Christian star to celebrate new discWritten by Vicki L. Kroll | | email@example.com
There was something about that 1981 movie that introduced Harrison Ford’s fedora-wearing, whip-wielding Indiana Jones that captivated Michael W. Smith.
“When I first saw ‘Raiders of the Lost Ark,’ I was smitten. What was it about this guy named John Williams who created something musically that blew me away? ‘Raiders’ was really the first [instrumental soundtrack] that really got my attention. And I just fell in love with not only that soundtrack, but everything he’s done since then,” Smith said.
It’s no surprise that the singer-songwriter eventually wrote some instrumentals.
“I sit down to write a pop song, and I’m writing stuff that sounds like it’s right out of a movie, and I guess it’s just my passion for film music,” he said during a call from his hometown of Franklin, Tenn.
“I love writing that kind of stuff, and I think that I dipped into a well that I didn’t even know existed inside of me.”
The Grammy Award winner dabbled in music sans lyrics with his first two holiday albums, “Christmas” in 1989 and “Christmastime” in 1998.
“My big shot at it was doing ‘Freedom,’ which came out in 2000,” he recalled. “That’s one of the most talked about records that people ask about when I meet them backstage; they seem to really love that album.”
Smith is excited for the release of his 23rd album and his second all-instrumental disc, “Glory,” due in stores Nov. 22.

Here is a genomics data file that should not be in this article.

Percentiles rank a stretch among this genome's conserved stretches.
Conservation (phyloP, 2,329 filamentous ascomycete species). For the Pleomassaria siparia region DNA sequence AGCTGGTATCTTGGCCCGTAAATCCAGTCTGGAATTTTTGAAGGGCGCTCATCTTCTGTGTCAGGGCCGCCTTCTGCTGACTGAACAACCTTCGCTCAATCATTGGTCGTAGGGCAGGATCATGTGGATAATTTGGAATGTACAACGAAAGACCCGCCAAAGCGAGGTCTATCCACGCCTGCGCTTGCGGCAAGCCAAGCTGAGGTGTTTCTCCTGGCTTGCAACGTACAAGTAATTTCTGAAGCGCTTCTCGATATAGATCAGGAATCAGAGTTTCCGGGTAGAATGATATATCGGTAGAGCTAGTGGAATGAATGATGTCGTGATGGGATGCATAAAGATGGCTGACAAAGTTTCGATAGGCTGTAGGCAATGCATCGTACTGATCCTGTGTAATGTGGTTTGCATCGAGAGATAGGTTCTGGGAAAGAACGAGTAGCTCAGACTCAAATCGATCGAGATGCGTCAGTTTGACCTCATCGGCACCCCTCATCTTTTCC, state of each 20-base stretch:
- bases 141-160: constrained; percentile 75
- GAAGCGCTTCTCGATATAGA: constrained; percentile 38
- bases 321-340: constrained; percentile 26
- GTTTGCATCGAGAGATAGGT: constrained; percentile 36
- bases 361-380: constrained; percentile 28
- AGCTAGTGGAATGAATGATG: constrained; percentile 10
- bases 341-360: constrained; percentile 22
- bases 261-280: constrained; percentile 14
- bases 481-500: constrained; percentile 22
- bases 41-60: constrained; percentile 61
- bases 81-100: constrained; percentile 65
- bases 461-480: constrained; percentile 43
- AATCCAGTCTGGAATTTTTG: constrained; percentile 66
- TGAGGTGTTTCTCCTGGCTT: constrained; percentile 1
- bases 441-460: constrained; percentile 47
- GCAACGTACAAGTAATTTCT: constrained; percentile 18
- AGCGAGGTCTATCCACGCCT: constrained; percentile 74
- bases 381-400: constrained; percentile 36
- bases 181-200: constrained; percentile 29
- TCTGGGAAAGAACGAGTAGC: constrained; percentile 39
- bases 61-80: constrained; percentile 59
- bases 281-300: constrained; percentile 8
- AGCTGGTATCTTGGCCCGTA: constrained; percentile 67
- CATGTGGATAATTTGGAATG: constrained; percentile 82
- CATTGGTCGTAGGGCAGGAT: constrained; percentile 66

“I think the beauty of instrumental music is that it can mean one thing to some person on the other side of the world and mean something completely different to the guy in L.A.,” the composer said. “There’s a bit of a mystery to it. This music can be healing to people, it can make people feel happy, it can make people feel optimistic and change the course of their life for good.”
Smith said two songs on “Glory” really resonate with him.
“ ‘The Patriot’ and ‘Heroes’ were very much inspired by my heart and love for our men and women who fight and defend our country — the Army, Navy, Air Force, Marines, Special Forces, Coast Guard, anybody who has served or is serving — both those songs are sort of, I take my hat off to the men and women in uniform,” he said.
Fans who have tickets to Smith’s sold-out “It’s a Wonderful Christmas” show with the Toledo Symphony Orchestra at Stranahan Theater will hear some new songs on Nov. 26.
“There are a few things on the ‘Glory’ record that have a bit of Christmas feel; ‘Whitaker’s Wonder’ is one that we’re going to do, and I think we’re going to do ‘Glory Overture’ and ‘Redemption,’ ” he said.
“We’re looking forward to Toledo; it’s our first Christmas show of the season,” Smith said. “I think it’s just the most beautiful time of the year.”
The 54-year-old helped put contemporary Christian music in the spotlight with several hits, including “Friends” and “Pray for Me.” He also hit the pop charts with “Place in This World” in 1990 and “I Will Be Here for You” in 1992.
“[Faith is] the most important thing in my life; it makes me tick,” Smith said. “There’s not a whole lot of anxiety in my life; I’m not nervous, I’m not uptight. I’m very much at peace and I think that all comes from my faith.
“And I think if you can find yourself living stress-free and really being driven by your faith and live for doing things for other people more than doing things for yourself, I can’t imagine life being any better.”